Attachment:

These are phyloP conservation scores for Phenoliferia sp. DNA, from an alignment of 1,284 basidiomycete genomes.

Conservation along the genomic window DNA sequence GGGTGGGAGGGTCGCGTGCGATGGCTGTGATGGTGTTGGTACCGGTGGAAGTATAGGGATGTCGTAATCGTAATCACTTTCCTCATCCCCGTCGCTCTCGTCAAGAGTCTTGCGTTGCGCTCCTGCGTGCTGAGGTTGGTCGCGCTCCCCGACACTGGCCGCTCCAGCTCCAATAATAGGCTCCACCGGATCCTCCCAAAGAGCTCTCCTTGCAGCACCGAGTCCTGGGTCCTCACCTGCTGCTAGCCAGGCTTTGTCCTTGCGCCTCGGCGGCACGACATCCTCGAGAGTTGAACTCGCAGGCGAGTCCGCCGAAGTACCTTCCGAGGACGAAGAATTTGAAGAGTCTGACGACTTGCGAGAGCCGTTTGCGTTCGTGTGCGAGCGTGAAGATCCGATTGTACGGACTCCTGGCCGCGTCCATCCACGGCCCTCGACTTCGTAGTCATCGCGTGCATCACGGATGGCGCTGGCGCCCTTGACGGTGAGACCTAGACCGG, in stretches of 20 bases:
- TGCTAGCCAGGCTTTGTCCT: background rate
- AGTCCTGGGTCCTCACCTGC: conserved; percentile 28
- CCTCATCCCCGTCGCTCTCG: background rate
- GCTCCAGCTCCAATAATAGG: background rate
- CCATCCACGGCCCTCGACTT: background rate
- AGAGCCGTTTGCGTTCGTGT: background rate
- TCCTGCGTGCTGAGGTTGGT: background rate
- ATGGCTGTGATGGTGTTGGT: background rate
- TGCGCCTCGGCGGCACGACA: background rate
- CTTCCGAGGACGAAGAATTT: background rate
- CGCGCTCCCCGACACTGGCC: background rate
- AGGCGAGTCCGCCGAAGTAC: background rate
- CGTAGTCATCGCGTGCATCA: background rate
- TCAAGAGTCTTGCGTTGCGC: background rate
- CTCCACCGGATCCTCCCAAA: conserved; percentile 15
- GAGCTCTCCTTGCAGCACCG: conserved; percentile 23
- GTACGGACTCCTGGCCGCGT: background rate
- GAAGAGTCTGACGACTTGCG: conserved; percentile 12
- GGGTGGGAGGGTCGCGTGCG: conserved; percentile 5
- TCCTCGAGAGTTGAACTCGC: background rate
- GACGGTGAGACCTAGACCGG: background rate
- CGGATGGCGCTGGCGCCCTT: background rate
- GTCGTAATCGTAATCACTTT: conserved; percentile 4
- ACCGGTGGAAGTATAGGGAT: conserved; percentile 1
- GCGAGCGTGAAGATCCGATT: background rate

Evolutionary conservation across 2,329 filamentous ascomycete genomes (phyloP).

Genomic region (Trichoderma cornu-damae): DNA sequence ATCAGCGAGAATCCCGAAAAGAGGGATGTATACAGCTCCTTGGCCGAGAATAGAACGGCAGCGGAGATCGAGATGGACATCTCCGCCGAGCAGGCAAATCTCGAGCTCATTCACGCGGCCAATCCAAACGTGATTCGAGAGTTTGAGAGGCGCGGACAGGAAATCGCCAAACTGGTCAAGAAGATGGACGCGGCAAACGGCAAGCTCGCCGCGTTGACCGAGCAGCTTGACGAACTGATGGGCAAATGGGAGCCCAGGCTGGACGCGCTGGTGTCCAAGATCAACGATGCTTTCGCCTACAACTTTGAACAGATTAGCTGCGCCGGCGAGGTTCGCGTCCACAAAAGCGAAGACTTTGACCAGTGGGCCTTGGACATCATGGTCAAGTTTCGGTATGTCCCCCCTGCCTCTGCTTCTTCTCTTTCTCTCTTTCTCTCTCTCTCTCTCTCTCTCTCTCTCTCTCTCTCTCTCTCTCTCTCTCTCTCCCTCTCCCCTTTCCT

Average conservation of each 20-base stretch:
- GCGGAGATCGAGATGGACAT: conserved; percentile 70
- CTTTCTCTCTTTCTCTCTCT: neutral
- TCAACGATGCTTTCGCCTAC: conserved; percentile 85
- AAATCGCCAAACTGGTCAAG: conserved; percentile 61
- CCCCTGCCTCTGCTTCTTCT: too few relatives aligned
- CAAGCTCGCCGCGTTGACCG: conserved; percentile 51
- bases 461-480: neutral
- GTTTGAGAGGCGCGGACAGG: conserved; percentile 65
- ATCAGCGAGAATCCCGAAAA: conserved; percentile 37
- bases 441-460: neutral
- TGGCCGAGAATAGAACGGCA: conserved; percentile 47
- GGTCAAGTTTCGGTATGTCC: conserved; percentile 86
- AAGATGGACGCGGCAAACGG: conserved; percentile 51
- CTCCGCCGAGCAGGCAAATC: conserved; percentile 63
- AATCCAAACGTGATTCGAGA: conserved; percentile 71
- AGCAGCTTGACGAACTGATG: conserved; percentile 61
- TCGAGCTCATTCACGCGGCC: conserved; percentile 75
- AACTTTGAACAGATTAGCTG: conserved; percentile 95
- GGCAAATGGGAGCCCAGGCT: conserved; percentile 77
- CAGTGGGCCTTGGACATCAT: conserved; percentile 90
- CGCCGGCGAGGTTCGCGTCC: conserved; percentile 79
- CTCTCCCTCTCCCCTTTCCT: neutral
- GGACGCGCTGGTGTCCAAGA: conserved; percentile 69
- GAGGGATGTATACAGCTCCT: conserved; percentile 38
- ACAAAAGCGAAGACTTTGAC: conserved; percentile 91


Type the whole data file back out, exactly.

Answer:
These are phyloP conservation scores for Phenoliferia sp. DNA, from an alignment of 1,284 basidiomycete genomes.

Conservation along the genomic window DNA sequence GGGTGGGAGGGTCGCGTGCGATGGCTGTGATGGTGTTGGTACCGGTGGAAGTATAGGGATGTCGTAATCGTAATCACTTTCCTCATCCCCGTCGCTCTCGTCAAGAGTCTTGCGTTGCGCTCCTGCGTGCTGAGGTTGGTCGCGCTCCCCGACACTGGCCGCTCCAGCTCCAATAATAGGCTCCACCGGATCCTCCCAAAGAGCTCTCCTTGCAGCACCGAGTCCTGGGTCCTCACCTGCTGCTAGCCAGGCTTTGTCCTTGCGCCTCGGCGGCACGACATCCTCGAGAGTTGAACTCGCAGGCGAGTCCGCCGAAGTACCTTCCGAGGACGAAGAATTTGAAGAGTCTGACGACTTGCGAGAGCCGTTTGCGTTCGTGTGCGAGCGTGAAGATCCGATTGTACGGACTCCTGGCCGCGTCCATCCACGGCCCTCGACTTCGTAGTCATCGCGTGCATCACGGATGGCGCTGGCGCCCTTGACGGTGAGACCTAGACCGG, in stretches of 20 bases:
- TGCTAGCCAGGCTTTGTCCT: background rate
- AGTCCTGGGTCCTCACCTGC: conserved; percentile 28
- CCTCATCCCCGTCGCTCTCG: background rate
- GCTCCAGCTCCAATAATAGG: background rate
- CCATCCACGGCCCTCGACTT: background rate
- AGAGCCGTTTGCGTTCGTGT: background rate
- TCCTGCGTGCTGAGGTTGGT: background rate
- ATGGCTGTGATGGTGTTGGT: background rate
- TGCGCCTCGGCGGCACGACA: background rate
- CTTCCGAGGACGAAGAATTT: background rate
- CGCGCTCCCCGACACTGGCC: background rate
- AGGCGAGTCCGCCGAAGTAC: background rate
- CGTAGTCATCGCGTGCATCA: background rate
- TCAAGAGTCTTGCGTTGCGC: background rate
- CTCCACCGGATCCTCCCAAA: conserved; percentile 15
- GAGCTCTCCTTGCAGCACCG: conserved; percentile 23
- GTACGGACTCCTGGCCGCGT: background rate
- GAAGAGTCTGACGACTTGCG: conserved; percentile 12
- GGGTGGGAGGGTCGCGTGCG: conserved; percentile 5
- TCCTCGAGAGTTGAACTCGC: background rate
- GACGGTGAGACCTAGACCGG: background rate
- CGGATGGCGCTGGCGCCCTT: background rate
- GTCGTAATCGTAATCACTTT: conserved; percentile 4
- ACCGGTGGAAGTATAGGGAT: conserved; percentile 1
- GCGAGCGTGAAGATCCGATT: background rate

Evolutionary conservation across 2,329 filamentous ascomycete genomes (phyloP).

Genomic region (Trichoderma cornu-damae): DNA sequence ATCAGCGAGAATCCCGAAAAGAGGGATGTATACAGCTCCTTGGCCGAGAATAGAACGGCAGCGGAGATCGAGATGGACATCTCCGCCGAGCAGGCAAATCTCGAGCTCATTCACGCGGCCAATCCAAACGTGATTCGAGAGTTTGAGAGGCGCGGACAGGAAATCGCCAAACTGGTCAAGAAGATGGACGCGGCAAACGGCAAGCTCGCCGCGTTGACCGAGCAGCTTGACGAACTGATGGGCAAATGGGAGCCCAGGCTGGACGCGCTGGTGTCCAAGATCAACGATGCTTTCGCCTACAACTTTGAACAGATTAGCTGCGCCGGCGAGGTTCGCGTCCACAAAAGCGAAGACTTTGACCAGTGGGCCTTGGACATCATGGTCAAGTTTCGGTATGTCCCCCCTGCCTCTGCTTCTTCTCTTTCTCTCTTTCTCTCTCTCTCTCTCTCTCTCTCTCTCTCTCTCTCTCTCTCTCTCTCTCTCTCCCTCTCCCCTTTCCT

Average conservation of each 20-base stretch:
- GCGGAGATCGAGATGGACAT: conserved; percentile 70
- CTTTCTCTCTTTCTCTCTCT: neutral
- TCAACGATGCTTTCGCCTAC: conserved; percentile 85
- AAATCGCCAAACTGGTCAAG: conserved; percentile 61
- CCCCTGCCTCTGCTTCTTCT: too few relatives aligned
- CAAGCTCGCCGCGTTGACCG: conserved; percentile 51
- bases 461-480: neutral
- GTTTGAGAGGCGCGGACAGG: conserved; percentile 65
- ATCAGCGAGAATCCCGAAAA: conserved; percentile 37
- bases 441-460: neutral
- TGGCCGAGAATAGAACGGCA: conserved; percentile 47
- GGTCAAGTTTCGGTATGTCC: conserved; percentile 86
- AAGATGGACGCGGCAAACGG: conserved; percentile 51
- CTCCGCCGAGCAGGCAAATC: conserved; percentile 63
- AATCCAAACGTGATTCGAGA: conserved; percentile 71
- AGCAGCTTGACGAACTGATG: conserved; percentile 61
- TCGAGCTCATTCACGCGGCC: conserved; percentile 75
- AACTTTGAACAGATTAGCTG: conserved; percentile 95
- GGCAAATGGGAGCCCAGGCT: conserved; percentile 77
- CAGTGGGCCTTGGACATCAT: conserved; percentile 90
- CGCCGGCGAGGTTCGCGTCC: conserved; percentile 79
- CTCTCCCTCTCCCCTTTCCT: neutral
- GGACGCGCTGGTGTCCAAGA: conserved; percentile 69
- GAGGGATGTATACAGCTCCT: conserved; percentile 38
- ACAAAAGCGAAGACTTTGAC: conserved; percentile 91